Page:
I Tried To Help A Road Accident Victim And Got To Know The Reality Of Our Govt. Medical System

The Logical Indian

April 9th, 2016 / 6:10 PM

Source: Dilnawaz Pasha

“Today I witnessed our country’s health services quite closely. I was travelling from my village Palaula to my uncle’s village, Fatehpur. These two small villages came under Amroha district of Uttar Pradesh and were separated by a distance of 1.5 km only.

On the way I saw a gathering of people on both sides of the road, I stopped and came closer, an accident took place between a Nano car and a bike rider. The person in the Nano car was attended by his relatives, he had injuries on his head, the bike rider was unattended and people, as usual, stood still without offering help.

It was 7:51am in the morning and I dialled 108 for emergency ambulance service. The person on the other side talked in a professional manner and informed that the ambulance has been dispatched. The nearest government hospital, Joya, was 4km far from the place of the accident. The ambulance arrived after 6 minutes. In the meanwhile I tried to attend the severely injured victim, I cleaned the blood in his mouth, he was breathing and was also responding to me.

I asked the Paramedic to clean his breathing way so that he could breathe properly but I saw no treatment, nothing being performed on him in the ambulance. The ambulance reached the Government hospital, the driver shouted that it was a case of emergency, A peon ran towards us.

I was shocked at the dismal condition of the emergency ward, the doctor’s absence made it worse. A doctor arrived after 4 minutes, he laid down the victim and did a cursory checkup, I kept asking the doctor to provide oxygen to the man but unfortunately, there are some places where your voice is not heard, even when you are yelling. Sadly, a government hospital is one of those places. The hardly injured leg and face of the injured person were bandaged, but he was not provided any life-saving treatment, which he was in dire need of. After such pathetic treatment, the ubiquitous announcement of taking the victim to a Private Hospital was announced.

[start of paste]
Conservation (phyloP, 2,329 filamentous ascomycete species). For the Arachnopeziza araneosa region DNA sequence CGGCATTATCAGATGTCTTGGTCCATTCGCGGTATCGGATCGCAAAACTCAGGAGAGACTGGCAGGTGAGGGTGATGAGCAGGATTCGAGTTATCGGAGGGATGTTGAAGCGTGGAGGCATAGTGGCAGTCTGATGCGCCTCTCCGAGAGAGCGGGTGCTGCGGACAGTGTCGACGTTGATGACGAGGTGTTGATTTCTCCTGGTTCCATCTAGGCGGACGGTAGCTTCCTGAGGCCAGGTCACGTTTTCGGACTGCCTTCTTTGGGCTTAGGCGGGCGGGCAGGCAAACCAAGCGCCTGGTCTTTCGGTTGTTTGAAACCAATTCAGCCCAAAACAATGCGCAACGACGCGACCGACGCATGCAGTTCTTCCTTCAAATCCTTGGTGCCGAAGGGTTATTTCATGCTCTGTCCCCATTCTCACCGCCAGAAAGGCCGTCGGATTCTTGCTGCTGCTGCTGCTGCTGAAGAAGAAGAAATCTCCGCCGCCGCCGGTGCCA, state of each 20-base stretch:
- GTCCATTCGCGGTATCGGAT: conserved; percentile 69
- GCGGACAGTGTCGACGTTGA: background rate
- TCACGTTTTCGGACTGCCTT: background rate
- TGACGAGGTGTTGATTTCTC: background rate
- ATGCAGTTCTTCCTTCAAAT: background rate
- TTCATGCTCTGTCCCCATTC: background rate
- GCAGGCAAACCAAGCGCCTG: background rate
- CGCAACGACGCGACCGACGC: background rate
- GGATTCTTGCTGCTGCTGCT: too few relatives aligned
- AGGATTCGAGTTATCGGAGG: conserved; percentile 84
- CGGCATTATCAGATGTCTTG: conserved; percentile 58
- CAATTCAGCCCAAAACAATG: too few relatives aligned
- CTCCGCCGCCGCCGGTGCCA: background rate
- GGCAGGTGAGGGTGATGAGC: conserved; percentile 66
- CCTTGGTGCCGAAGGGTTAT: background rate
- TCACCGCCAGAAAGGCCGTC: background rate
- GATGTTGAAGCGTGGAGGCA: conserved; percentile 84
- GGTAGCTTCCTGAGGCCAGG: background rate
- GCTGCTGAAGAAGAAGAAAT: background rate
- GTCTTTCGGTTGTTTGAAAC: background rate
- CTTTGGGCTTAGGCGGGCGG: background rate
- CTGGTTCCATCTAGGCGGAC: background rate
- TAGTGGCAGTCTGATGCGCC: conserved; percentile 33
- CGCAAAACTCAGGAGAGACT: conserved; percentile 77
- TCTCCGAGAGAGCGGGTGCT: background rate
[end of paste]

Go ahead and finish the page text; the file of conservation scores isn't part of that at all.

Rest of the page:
A private ambulance was standing outside and by now 15 important minutes elapsed, or were wasted I should say. In the meantime, I informed the victims relatives and also one of his friends who immediately reached to the hospital.

I saw three government ambulances and asked whether these can not take a person to a Private hospital. I was informed that government ambulances can only take an injured person to a government hospital or to a big government hospital on being referred from a smaller one.

By now, the injured person was carried in a private ambulance to a big private hospital in Muradabad. I had some 2 or 3 thousand rupees in my pocket, which I gave to the victim’s friend because I knew how important money is when you are in a private hospital.

Later, I got a call from the victim’s friend, who told me that his friend was no more. I got to know that the victim was from a nearby village and was a teacher. My heart was broken with this news and it kept iterating that the victim could have been saved in those fifteen minutes. My heart was yelling at me, that man, that teacher could have been saved, if he were provided with adequate life-saving treatment.

I am disheartened and sad that our country’s government hospitals have a dearth of professional and able doctors. I remember the story of those two doctors girls I interviewed of Hyderabad. They saved a severely injured man who was considered dead. One of them later told me, “80% of the accident victims can be saved, if they are brought at the right time and are given right treatment”.

The fault is not only in our country’s health care services but it is our too, we are responsible for this situation in one way or the other.

This is not an institutional problem but a social evil, which has taken so many lives and unfortunately will continue to do so.”


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